Leo Varadkar will travel to Brussels today to meet with EU leaders to intensify plans for a no-deal Brexit.
The Taoiseach will meet with senior EU representatives including the President of the European Council, Donald Tusk and President of the European Commission, Jean-Claude Juncker.
The leaders will discuss the detailed contingency planning under way for a no-deal Brexit.
Mr Varadkar will also meet with the chair of the European Parliament steering group on Brexit, Guy Verhofstadt, commissioner Phil Hogan and the EU chief Brexit negotiator, Michel Barnier.
Speaking before he left Ireland, the Taoiseach said: “I look forward to meeting presidents Tusk and Juncker, as well as Guy Verhofstadt, Michel Barnier and commissioner Hogan in Brussels.
“I will thank them for their unwavering solidarity with Ireland, and their ongoing support for the backstop as an integral part of the Withdrawal Agreement.
“The Withdrawal Agreement is the best way to ensure an orderly withdrawal by the UK. We want the future relationship between the EU and the UK to be as close, comprehensive and ambitious as possible, so that the backstop will never be needed.
“However, given the ongoing uncertainty in London, we are intensifying our planning for all scenarios, including a no-deal exit.
“My visit is an opportunity to exchange views on the detailed contingency planning under way at both domestic and EU level, and to explore what supports might be needed.”
Theresa May to meet main NI parties as she engages on backstop
The British Prime Minister will meet the main Northern Irish parties later as she steps up her bid for a breakthrough on the backstop.
Theresa May has already had conversations with business and community leaders during her two-day trip to Belfast.
She is expected to meet the Democratic Unionists and Sinn Féin among others on Wednesday.
The premier has suggested that she is seeking “changes” to the controversial backstop in her Brexit deal, rather than its total removal from the UK’s EU Withdrawal Agreement.
In a speech in Belfast, the Prime Minister restated her “unshakeable” commitment to avoiding a hard border in Ireland after Brexit, pledging: “The UK Government will not let that happen. I will not let that happen.”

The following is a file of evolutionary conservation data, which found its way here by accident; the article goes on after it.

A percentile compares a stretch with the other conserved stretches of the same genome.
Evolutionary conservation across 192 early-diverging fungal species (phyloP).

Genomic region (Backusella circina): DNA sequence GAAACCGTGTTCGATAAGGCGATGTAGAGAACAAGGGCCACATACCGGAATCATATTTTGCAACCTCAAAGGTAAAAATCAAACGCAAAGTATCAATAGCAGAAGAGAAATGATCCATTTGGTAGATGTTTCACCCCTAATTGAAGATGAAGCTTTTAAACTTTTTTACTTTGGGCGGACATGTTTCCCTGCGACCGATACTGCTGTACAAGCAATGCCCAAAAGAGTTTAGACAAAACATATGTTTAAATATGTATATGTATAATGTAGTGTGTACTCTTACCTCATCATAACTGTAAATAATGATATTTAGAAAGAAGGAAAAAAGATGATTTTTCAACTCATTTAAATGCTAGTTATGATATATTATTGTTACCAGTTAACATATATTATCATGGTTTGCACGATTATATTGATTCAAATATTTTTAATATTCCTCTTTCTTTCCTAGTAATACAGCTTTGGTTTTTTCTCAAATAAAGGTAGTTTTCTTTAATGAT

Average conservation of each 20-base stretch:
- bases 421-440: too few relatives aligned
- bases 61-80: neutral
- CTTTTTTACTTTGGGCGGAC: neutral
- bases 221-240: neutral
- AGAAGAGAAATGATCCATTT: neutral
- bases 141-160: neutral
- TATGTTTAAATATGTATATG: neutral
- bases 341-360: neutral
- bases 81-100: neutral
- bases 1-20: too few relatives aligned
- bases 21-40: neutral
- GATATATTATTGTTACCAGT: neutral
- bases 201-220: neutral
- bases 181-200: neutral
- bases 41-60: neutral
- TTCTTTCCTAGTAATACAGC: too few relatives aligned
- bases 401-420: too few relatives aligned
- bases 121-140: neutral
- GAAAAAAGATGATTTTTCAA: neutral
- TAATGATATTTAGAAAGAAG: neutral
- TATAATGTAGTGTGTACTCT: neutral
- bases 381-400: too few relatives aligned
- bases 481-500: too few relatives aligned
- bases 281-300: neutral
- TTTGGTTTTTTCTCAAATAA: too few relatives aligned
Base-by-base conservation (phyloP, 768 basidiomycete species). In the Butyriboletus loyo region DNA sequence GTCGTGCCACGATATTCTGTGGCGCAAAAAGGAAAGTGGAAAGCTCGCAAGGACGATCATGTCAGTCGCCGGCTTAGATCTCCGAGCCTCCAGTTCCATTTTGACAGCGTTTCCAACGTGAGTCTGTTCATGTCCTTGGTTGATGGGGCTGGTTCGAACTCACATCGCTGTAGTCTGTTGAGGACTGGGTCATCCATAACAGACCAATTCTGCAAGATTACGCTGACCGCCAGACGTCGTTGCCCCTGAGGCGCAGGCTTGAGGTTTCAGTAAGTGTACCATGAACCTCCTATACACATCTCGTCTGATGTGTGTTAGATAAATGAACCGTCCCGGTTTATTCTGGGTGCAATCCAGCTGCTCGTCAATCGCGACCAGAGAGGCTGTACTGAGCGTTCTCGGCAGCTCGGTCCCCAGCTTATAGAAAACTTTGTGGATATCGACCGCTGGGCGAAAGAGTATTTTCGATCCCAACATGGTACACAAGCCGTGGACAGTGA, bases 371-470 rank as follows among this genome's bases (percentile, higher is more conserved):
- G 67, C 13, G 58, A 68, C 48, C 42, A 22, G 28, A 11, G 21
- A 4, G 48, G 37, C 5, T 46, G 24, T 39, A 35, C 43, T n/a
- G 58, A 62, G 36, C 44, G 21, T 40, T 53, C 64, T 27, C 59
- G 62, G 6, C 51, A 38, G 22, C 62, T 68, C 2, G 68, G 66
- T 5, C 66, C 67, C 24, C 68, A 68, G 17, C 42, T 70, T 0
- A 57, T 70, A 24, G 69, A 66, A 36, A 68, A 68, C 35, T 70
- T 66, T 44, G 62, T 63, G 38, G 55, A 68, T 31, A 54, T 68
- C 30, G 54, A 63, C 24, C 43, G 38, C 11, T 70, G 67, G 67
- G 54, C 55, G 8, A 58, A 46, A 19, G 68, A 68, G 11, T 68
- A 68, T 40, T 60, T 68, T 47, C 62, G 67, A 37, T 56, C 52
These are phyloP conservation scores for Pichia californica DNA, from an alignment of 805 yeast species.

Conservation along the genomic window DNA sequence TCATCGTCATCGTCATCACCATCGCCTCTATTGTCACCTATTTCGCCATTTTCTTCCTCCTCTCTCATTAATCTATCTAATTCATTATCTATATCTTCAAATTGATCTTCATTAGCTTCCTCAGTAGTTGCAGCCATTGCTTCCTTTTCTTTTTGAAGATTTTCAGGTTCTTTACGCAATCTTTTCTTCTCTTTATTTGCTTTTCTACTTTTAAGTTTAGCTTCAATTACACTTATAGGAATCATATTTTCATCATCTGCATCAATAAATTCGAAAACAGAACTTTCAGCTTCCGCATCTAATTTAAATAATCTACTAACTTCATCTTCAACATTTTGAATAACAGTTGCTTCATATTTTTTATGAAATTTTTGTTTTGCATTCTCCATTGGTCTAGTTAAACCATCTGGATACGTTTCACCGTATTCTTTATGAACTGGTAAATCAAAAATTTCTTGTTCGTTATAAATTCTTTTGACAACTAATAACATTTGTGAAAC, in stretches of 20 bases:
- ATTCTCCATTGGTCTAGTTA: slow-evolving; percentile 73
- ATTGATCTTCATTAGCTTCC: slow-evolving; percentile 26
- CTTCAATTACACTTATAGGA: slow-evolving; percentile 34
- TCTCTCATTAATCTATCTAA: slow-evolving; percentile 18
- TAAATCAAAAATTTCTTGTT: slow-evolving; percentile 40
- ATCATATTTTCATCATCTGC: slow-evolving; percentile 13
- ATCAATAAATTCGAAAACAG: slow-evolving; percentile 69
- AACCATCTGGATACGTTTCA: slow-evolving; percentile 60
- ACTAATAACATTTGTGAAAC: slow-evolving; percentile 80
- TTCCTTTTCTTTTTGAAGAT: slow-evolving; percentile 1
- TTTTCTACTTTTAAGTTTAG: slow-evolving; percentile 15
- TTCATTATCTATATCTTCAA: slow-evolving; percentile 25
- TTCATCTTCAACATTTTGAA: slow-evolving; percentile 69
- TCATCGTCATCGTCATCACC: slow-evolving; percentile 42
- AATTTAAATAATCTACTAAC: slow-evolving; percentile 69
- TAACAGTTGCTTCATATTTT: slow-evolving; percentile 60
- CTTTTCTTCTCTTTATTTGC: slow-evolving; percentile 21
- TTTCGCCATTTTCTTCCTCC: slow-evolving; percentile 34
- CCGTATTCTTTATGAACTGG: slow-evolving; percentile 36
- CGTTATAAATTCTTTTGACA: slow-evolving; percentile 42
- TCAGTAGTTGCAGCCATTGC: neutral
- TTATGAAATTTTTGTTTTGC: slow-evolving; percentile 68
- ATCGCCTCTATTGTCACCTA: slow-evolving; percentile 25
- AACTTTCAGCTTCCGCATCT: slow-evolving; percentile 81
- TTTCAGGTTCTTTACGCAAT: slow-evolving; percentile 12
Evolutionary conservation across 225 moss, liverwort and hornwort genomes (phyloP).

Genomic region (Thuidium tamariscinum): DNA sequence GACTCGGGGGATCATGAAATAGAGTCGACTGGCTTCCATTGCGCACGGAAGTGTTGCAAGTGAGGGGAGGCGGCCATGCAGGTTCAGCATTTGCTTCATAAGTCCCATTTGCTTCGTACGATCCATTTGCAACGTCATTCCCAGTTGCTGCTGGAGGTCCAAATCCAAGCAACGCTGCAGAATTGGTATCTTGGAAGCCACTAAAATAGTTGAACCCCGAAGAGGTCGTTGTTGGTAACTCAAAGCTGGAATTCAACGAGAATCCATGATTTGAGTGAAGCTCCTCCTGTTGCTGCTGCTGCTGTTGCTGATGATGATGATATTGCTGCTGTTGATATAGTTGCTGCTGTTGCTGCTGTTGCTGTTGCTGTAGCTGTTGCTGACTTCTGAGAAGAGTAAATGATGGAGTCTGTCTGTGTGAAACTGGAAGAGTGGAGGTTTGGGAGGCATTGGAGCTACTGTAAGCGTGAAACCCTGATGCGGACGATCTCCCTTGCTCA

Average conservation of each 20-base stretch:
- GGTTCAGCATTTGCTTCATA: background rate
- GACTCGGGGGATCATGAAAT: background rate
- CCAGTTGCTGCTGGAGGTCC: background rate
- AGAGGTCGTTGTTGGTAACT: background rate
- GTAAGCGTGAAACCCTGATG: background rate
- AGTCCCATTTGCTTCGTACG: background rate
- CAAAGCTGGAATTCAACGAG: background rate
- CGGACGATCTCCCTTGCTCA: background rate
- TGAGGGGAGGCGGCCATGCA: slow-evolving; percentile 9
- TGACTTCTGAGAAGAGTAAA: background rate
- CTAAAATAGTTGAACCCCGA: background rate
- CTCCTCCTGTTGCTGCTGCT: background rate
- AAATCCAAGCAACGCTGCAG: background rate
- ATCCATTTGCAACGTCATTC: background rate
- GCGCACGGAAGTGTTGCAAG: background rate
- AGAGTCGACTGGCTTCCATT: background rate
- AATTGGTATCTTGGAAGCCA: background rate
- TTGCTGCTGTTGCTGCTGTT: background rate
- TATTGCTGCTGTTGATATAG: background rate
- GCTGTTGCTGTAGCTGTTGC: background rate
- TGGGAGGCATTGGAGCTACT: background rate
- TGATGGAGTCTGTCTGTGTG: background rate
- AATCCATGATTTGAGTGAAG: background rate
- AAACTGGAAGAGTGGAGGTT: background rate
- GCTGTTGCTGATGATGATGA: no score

But asked how she could convince the people of Northern Ireland to accept a Brexit deal which was stripped of the backstop, Mrs May said: “I’m not proposing to persuade people to accept a deal that doesn’t contain that insurance policy for the future.
“What Parliament has said is that they believe there should be changes made to the backstop.”
It was in that light that she was working with MPs, the Irish government and the EU to find a way to meet the commitment to take Britain out of the EU on March 29 with a deal which avoided a hard Irish border, she said.
The Irish Government accused the Prime Minister of harbouring unrealistic expectations over the backstop.
The mechanism has polarised nationalists and unionists.
Many unionists believe the “insurance policy” to preserve a frictionless frontier on the island of Ireland could threaten the integrity of the UK if Northern Ireland’s customs regulations varied from Great Britain after Brexit.
Nationalists and many business leaders fear major disruption to trade and a hard border threatening peace process gains if no deal is struck and the backstop is not triggered.
Meanwhile, Irish Taoiseach Leo Varadkar will travel to Brussels for meetings with European Council president Donald Tusk and European Commission president Jean-Claude Juncker.
Mrs May is due to visit the Belgian capital on Thursday, where she will hold a series of talks with key figures including Mr Tusk, Mr Juncker, European Parliament president Antonio Tajani and the European Parliament’s chief Brexit negotiator Guy Verhofstadt.
It will be the Prime Minister’s first chance to hold first face-to-face talks in Brussels since the Withdrawal Agreement reached last November was rejected by the House of Commons.
And it comes a week after MPs voted for an amendment tabled by Conservative grandee Sir Graham Brady and backed by the Prime Minister which “requires the Northern Ireland backstop to be replaced with alternative arrangements to avoid a hard border”.
Mrs May will seek to secure changes which can persuade MPs to support her deal in a series of votes expected on February 14.
In Westminster, the working group bringing together senior Eurosceptic and former Remain-supporting Tories will continue efforts to agree alternatives to the backstop along the lines of the Malthouse Compromise.
Talks involving Conservatives including Brexiteers Iain Duncan Smith, Theresa Villiers, Steve Baker and Owen Paterson along with former Remainers Nicky Morgan and Damian Green will continue in Whitehall, chaired by Brexit Secretary Stephen Barclay.
The first meeting on Monday was described as “detailed and constructive” by the Brexit department.
– Press Association
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